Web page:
Brazilians are generally perceived as friendly, welcoming and warm. They will go out of their way to make sure you’re happy in their country. But don’t expect people from a large city like São Paulo to be very different from New Yorkers.
Most Brazilians dress casual, but not sloppy. They are fashion-aware. Don’t wear shorts and flower shirts in the city unless you want to stand up as a tourist.
The business culture is close enough to American. So, if you dress and behave like you do at home (unless you are from California, in which case step up a notch), you will be fine.
Most Brazilians are Roman Catholic.
Soccer is, by far, the most popular sport. Formula One racing is popular as well. Brazil usually does well in team sports (basketball, volleyball, etc).
Money, Driving and Passports
The Brazilian currency is the Real (R$). As of 2015, thinghs are shaky in the economy and US$1 = R$4. The country is on sale.
Generally, Brazil will feel inexpensive to an average American visitor. Imported articles will cost about the same as in the US (shopping mall, McDonald’s, fashionable clothing, etc). Basic necessities and services (food, taxi rides, local products, mid-range hotels, etc) will be about half of what you are used to.
Credit cards work in large cities, shopping malls and high-end restaurants, but you probably want to carry local currency. The best way to get local currency is to use your ATM card (not all ATM machines will take your US card, so you need to look for the network logos).
Nobody will complain if you tip above the nominal fee, but most restaurant checks already include a 10% service charge and it is not necessary to tip taxi drivers. For other tourist services (hotel, tour guides, etc), you can do as you would at home and you will make people happy.
Driving is similar to the US. Exception: No right turn on red. Generally, driving in Brazil is a lot more aggressive than in the US. It is easier and cheaper to get a taxi, don’t rent a car unless you know what you are doing.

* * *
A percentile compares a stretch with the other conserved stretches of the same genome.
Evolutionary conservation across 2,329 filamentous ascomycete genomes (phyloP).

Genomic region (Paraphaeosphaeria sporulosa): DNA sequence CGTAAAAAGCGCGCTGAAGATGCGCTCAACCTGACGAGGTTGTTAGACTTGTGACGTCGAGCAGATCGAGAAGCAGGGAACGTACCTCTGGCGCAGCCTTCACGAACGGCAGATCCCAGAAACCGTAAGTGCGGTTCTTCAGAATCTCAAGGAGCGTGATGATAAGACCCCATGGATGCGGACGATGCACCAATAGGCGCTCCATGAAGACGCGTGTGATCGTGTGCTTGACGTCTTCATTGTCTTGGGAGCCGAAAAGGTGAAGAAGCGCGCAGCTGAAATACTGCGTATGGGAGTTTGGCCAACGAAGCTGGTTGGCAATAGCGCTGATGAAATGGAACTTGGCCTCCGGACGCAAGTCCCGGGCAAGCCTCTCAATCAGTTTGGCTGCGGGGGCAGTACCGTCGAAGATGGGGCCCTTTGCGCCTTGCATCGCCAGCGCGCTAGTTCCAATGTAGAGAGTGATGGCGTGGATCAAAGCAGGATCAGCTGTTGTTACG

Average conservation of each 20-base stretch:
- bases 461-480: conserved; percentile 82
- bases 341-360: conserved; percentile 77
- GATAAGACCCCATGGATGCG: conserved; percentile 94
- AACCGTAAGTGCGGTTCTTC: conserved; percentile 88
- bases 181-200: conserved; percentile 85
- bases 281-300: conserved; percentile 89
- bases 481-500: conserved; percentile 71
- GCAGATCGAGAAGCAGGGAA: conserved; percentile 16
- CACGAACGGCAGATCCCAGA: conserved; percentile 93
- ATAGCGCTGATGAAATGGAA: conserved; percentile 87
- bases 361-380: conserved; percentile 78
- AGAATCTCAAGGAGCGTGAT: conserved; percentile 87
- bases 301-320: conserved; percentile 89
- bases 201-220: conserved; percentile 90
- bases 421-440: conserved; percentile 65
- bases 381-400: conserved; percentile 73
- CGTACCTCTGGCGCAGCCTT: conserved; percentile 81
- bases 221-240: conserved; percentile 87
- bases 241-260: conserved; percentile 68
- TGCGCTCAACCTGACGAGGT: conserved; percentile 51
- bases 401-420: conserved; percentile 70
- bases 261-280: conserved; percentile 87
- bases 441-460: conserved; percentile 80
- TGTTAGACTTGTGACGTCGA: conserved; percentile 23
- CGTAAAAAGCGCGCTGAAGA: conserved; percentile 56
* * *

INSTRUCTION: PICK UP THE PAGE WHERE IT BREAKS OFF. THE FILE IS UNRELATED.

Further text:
US Americans need a Visa to visit Brazil. There is a reciprocity policy, so you will be treated similarly to how the US embassy treat Brazilians (expensive fees, slow service). It is a nuisance, but nothing out of the ordinary.
Food is not to be experienced as a comparison, but compared to the US, Brazilian food will be generally saltier and less spicy. It will change depending on where you are, but is is not exactly “exotic”.
You will probably try fruits that are fresher and more diverse than you have ever seen anywhere else.
The “typical” food will be “Feijoada” (black beans and pork stew, served with a variety of side dishes) and “Churrasco” (cuts of meat, mostly beef, served Gaucho-style).
The everyday home food for most of Brazilians is rice, beans, beef, green salad.
In the South, food will have strong European (Italian, German) influence. Beef is good and plentiful.
São Paulo is the food capital. Cosmopolitan, with word class Italian and Japanese.
In the Northeast, you will find spicier food, more seafood and cassava (yucca) or maize as the staple starch.
Table etiquette is not very different to what you are used to. People use fork and knife to eat pizza. Otherwise, behave as you do at home and you will be fine.
There is not a big wine tradition in Brazil. Most people drink beer (usually, not very memorable Pilsen). The national liquor is “Cachaça”, made of sugar cane, similar to rum. Order a “Caipirinha” (mix of Cachaça, lime and sugar).
In approximate order of popularity:
- Rio de Janeiro. Worldclass beaches (Copacabana, Ipanema) and landmarks (Corcovado, Sugar Loaf).
- Northeast. Capitals along the Coast. Salvador and Recife are the most popular. Lots of colonial history, African influences, slow pace of life, beach life.
- São Paulo. Large cosmopolitan city. Business, Gastronomy, Nightlife.
- Foz do Iguaçú. Big waterfalls.
- Amazon rainforest.
- Pantanal. Wetlands in the mid-west, with a very large fauna variety.